Crude Oil-S&P 500 Relationship Close to Danger Zone
Higher energy prices are keeping consumers from reviving the economy.
However, we're approaching a zone of concern, and that is the subject for today. While it may come as a surprise to many, the long-term correlation of weekly average returns between the cash S&P 500 and cash West Texas Intermediate crude oil at Cushing, Oklahoma, has been 0.019 since January 1983. The only times we've been outside of an in-sample 95% confidence interval of these rolling 13-week correlations to the upside over this period have been in September 1984, July 2006, August-September 2008, and March-April 2010. This last set of data points is highlighted in red.
The common factor here is global economic growth. Rising activity increases both energy demands and sets the stage for higher expected profits. Surprisingly, the connection between monetary largesse and rising crude oil prices is weak; this will be dealt with in a later article.
As the pundits say, it's not a regime market but a market of regimes. We can divide the history since January 1983 into four of them. The first, marked in blue, extended to the Federal Reserve's first declaration of war on deflation in May 2003. It was random. The second, marked in red went from May 2003 until the Bernanke Federal Reserve abandoned all semblance of monetary discipline in August 2007. It was linear; see the turquoise-framed regression synopsis.
The third regime, marked in green, extended to the July 2008 peak in crude oil prices. As noted in the magenta-framed regression synopsis, this was the only protracted period of negative correlation between the S&P 500 and crude oil. The fourth and current regime, extending from July 2008 to the present and marked in black with a yellow-framed regression synopsis, has been the most linear of all.
What, to return to the James Bond theme, is the clear and present danger? We are now entering the absolute price zone where negative correlation occurred. While that August 2007-July 2008 period also involved the credit crunch to knock stocks lower, we should remember the world didn't acclimate well to $4 per gallon gasoline.
The strongest sectors of late have been the consumer-related ones. Every dollar out of the consumer's pocket for higher energy costs is a dollar unavailable to support the great national pastime of spending money like there's no tomorrow. As noted above, higher crude oil prices affect consumer-related issues negatively.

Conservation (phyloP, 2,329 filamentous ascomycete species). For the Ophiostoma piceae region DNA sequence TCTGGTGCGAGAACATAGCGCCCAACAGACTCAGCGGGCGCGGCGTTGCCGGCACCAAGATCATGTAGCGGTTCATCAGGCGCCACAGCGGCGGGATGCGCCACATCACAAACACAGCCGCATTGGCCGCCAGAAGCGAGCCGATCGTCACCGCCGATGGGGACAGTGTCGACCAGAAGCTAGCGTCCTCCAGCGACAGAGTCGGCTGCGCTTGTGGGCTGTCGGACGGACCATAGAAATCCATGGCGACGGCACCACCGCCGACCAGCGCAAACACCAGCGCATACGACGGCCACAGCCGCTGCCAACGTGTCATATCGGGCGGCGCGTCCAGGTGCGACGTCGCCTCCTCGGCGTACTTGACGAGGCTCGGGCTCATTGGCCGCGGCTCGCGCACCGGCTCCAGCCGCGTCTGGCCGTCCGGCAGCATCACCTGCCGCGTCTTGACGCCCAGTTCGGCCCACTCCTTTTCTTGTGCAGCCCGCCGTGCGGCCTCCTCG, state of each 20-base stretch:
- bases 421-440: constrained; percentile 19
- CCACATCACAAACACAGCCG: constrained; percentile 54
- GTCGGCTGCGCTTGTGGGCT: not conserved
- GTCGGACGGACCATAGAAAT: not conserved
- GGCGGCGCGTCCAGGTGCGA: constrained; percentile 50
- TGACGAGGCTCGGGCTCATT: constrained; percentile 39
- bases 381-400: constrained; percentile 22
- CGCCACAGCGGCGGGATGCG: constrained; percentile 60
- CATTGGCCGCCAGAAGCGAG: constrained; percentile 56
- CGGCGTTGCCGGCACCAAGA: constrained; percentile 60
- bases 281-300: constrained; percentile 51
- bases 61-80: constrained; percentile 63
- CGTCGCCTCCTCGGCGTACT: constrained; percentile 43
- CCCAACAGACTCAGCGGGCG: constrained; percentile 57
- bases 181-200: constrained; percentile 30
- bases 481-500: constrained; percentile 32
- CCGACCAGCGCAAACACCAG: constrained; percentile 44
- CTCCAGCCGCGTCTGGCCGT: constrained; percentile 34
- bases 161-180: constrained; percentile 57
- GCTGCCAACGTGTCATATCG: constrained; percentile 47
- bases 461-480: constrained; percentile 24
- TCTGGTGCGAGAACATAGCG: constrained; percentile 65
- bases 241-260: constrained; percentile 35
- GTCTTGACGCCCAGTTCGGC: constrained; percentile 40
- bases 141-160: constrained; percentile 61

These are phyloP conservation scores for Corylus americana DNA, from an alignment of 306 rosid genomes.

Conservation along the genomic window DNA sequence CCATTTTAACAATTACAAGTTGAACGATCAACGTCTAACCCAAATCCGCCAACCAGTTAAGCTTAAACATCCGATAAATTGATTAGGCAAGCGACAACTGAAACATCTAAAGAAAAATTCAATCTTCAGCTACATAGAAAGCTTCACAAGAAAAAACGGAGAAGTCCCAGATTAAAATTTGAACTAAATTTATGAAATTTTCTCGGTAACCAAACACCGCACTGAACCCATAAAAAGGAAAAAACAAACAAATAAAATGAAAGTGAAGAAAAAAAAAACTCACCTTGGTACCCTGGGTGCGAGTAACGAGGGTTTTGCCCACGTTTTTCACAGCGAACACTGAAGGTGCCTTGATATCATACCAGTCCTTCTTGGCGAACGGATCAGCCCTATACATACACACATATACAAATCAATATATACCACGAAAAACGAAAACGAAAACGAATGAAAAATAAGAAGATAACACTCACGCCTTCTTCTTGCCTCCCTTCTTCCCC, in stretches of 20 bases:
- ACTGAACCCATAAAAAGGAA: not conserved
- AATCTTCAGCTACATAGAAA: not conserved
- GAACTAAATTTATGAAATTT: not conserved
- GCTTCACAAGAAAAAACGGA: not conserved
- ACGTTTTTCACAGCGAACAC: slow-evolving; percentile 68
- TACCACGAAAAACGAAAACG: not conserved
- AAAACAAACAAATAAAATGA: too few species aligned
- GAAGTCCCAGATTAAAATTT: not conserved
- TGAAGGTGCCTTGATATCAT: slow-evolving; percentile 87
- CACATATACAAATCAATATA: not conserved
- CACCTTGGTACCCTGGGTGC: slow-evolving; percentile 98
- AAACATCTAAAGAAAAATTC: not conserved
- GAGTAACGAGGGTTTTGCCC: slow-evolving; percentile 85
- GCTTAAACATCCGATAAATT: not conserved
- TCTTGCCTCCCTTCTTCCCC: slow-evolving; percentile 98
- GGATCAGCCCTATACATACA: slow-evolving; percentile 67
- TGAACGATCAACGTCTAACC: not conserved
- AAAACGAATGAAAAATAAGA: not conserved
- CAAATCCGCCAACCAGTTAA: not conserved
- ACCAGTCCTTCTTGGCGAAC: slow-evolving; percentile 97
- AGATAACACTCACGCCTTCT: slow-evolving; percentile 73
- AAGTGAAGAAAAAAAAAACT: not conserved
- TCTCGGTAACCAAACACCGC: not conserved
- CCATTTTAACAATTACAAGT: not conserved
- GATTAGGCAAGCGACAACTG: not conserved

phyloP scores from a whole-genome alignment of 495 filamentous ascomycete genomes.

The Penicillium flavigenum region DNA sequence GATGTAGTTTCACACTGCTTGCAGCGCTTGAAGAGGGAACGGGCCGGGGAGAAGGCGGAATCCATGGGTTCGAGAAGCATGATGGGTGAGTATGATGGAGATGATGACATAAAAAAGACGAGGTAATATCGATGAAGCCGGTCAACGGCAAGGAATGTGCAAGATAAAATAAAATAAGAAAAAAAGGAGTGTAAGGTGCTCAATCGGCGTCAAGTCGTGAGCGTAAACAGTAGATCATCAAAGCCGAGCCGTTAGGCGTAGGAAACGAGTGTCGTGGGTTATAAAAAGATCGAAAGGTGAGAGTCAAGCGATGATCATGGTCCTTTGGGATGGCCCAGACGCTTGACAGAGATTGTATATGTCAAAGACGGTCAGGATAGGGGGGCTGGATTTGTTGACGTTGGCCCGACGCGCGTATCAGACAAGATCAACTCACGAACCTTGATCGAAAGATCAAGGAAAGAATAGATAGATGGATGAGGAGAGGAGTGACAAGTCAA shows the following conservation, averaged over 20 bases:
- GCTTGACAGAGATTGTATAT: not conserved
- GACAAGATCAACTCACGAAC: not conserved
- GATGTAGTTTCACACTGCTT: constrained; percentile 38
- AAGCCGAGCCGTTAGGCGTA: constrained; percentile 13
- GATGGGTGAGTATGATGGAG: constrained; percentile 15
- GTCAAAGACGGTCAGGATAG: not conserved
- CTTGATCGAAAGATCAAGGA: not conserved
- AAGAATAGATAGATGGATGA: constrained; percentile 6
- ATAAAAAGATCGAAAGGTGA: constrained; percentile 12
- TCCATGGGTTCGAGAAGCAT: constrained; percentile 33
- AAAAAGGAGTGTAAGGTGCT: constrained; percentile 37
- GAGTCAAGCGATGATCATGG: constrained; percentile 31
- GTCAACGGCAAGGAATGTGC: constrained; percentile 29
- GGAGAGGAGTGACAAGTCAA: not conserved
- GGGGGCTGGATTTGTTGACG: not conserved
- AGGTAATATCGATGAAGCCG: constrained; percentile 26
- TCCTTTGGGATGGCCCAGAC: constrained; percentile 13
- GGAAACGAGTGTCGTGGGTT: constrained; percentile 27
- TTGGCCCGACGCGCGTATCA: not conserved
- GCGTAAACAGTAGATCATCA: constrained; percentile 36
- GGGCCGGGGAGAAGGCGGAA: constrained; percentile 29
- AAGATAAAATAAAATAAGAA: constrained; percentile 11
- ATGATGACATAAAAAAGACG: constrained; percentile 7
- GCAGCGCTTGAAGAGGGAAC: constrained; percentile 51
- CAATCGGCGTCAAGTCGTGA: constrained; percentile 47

While I don't expect crude oil prices to move significantly over $100 during the present phase, that is an opinion and not a brick wall. Once we head there, the world changes and not for the better for anything dependent on consumer spending.
The information on this website solely reflects the analysis of or opinion about the performance of securities and financial markets by the writers whose articles appear on the site. The views expressed by the writers are not necessarily the views of Minyanville Media, Inc. or members of its management. Nothing contained on the website is intended to constitute a recommendation or advice addressed to an individual investor or category of investors to purchase, sell or hold any security, or to take any action with respect to the prospective movement of the securities markets or to solicit the purchase or sale of any security. Any investment decisions must be made by the reader either individually or in consultation with his or her investment professional. Minyanville writers and staff may trade or hold positions in securities that are discussed in articles appearing on the website. Writers of articles are required to disclose whether they have a position in any stock or fund discussed in an article, but are not permitted to disclose the size or direction of the position. Nothing on this website is intended to solicit business of any kind for a writer's business or fund. Minyanville management and staff as well as contributing writers will not respond to emails or other communications requesting investment advice.
Copyright 2011 Minyanville Media, Inc. All Rights Reserved.